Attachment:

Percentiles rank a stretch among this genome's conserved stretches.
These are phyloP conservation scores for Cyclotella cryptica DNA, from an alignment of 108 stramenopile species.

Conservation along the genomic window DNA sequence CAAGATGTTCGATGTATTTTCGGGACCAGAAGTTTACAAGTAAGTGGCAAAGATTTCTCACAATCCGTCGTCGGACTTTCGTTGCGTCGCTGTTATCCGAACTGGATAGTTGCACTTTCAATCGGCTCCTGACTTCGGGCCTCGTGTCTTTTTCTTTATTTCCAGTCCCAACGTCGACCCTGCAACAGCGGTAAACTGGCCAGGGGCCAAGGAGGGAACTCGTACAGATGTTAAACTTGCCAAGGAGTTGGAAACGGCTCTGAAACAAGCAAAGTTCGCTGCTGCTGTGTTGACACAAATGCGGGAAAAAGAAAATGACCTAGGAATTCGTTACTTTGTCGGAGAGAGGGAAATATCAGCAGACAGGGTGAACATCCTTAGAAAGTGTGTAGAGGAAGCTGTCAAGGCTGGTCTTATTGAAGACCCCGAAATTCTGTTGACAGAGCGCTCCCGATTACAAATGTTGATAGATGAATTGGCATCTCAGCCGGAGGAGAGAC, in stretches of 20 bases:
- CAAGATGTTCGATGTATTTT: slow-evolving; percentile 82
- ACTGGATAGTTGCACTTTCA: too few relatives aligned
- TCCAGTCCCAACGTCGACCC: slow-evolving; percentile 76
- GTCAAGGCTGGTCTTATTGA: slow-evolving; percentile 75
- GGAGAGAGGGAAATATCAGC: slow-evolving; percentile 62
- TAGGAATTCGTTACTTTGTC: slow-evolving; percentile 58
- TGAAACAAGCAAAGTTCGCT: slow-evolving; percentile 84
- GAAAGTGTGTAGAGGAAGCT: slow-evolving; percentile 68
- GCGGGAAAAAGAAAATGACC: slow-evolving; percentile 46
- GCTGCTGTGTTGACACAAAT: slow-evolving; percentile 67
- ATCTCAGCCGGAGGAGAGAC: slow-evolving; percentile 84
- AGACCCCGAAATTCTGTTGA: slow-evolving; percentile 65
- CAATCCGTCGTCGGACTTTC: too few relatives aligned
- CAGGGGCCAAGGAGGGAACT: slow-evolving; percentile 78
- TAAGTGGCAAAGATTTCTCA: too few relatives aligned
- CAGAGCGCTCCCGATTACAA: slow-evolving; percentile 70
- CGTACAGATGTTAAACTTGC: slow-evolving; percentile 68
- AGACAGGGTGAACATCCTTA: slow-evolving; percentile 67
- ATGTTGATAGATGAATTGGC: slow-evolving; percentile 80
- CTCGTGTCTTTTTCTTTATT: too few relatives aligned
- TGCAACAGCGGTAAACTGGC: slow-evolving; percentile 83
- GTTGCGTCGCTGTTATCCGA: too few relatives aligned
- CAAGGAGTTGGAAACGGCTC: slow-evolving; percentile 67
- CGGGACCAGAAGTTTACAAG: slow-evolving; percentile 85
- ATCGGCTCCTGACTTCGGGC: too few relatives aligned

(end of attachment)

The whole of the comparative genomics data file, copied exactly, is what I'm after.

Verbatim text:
Percentiles rank a stretch among this genome's conserved stretches.
These are phyloP conservation scores for Cyclotella cryptica DNA, from an alignment of 108 stramenopile species.

Conservation along the genomic window DNA sequence CAAGATGTTCGATGTATTTTCGGGACCAGAAGTTTACAAGTAAGTGGCAAAGATTTCTCACAATCCGTCGTCGGACTTTCGTTGCGTCGCTGTTATCCGAACTGGATAGTTGCACTTTCAATCGGCTCCTGACTTCGGGCCTCGTGTCTTTTTCTTTATTTCCAGTCCCAACGTCGACCCTGCAACAGCGGTAAACTGGCCAGGGGCCAAGGAGGGAACTCGTACAGATGTTAAACTTGCCAAGGAGTTGGAAACGGCTCTGAAACAAGCAAAGTTCGCTGCTGCTGTGTTGACACAAATGCGGGAAAAAGAAAATGACCTAGGAATTCGTTACTTTGTCGGAGAGAGGGAAATATCAGCAGACAGGGTGAACATCCTTAGAAAGTGTGTAGAGGAAGCTGTCAAGGCTGGTCTTATTGAAGACCCCGAAATTCTGTTGACAGAGCGCTCCCGATTACAAATGTTGATAGATGAATTGGCATCTCAGCCGGAGGAGAGAC, in stretches of 20 bases:
- CAAGATGTTCGATGTATTTT: slow-evolving; percentile 82
- ACTGGATAGTTGCACTTTCA: too few relatives aligned
- TCCAGTCCCAACGTCGACCC: slow-evolving; percentile 76
- GTCAAGGCTGGTCTTATTGA: slow-evolving; percentile 75
- GGAGAGAGGGAAATATCAGC: slow-evolving; percentile 62
- TAGGAATTCGTTACTTTGTC: slow-evolving; percentile 58
- TGAAACAAGCAAAGTTCGCT: slow-evolving; percentile 84
- GAAAGTGTGTAGAGGAAGCT: slow-evolving; percentile 68
- GCGGGAAAAAGAAAATGACC: slow-evolving; percentile 46
- GCTGCTGTGTTGACACAAAT: slow-evolving; percentile 67
- ATCTCAGCCGGAGGAGAGAC: slow-evolving; percentile 84
- AGACCCCGAAATTCTGTTGA: slow-evolving; percentile 65
- CAATCCGTCGTCGGACTTTC: too few relatives aligned
- CAGGGGCCAAGGAGGGAACT: slow-evolving; percentile 78
- TAAGTGGCAAAGATTTCTCA: too few relatives aligned
- CAGAGCGCTCCCGATTACAA: slow-evolving; percentile 70
- CGTACAGATGTTAAACTTGC: slow-evolving; percentile 68
- AGACAGGGTGAACATCCTTA: slow-evolving; percentile 67
- ATGTTGATAGATGAATTGGC: slow-evolving; percentile 80
- CTCGTGTCTTTTTCTTTATT: too few relatives aligned
- TGCAACAGCGGTAAACTGGC: slow-evolving; percentile 83
- GTTGCGTCGCTGTTATCCGA: too few relatives aligned
- CAAGGAGTTGGAAACGGCTC: slow-evolving; percentile 67
- CGGGACCAGAAGTTTACAAG: slow-evolving; percentile 85
- ATCGGCTCCTGACTTCGGGC: too few relatives aligned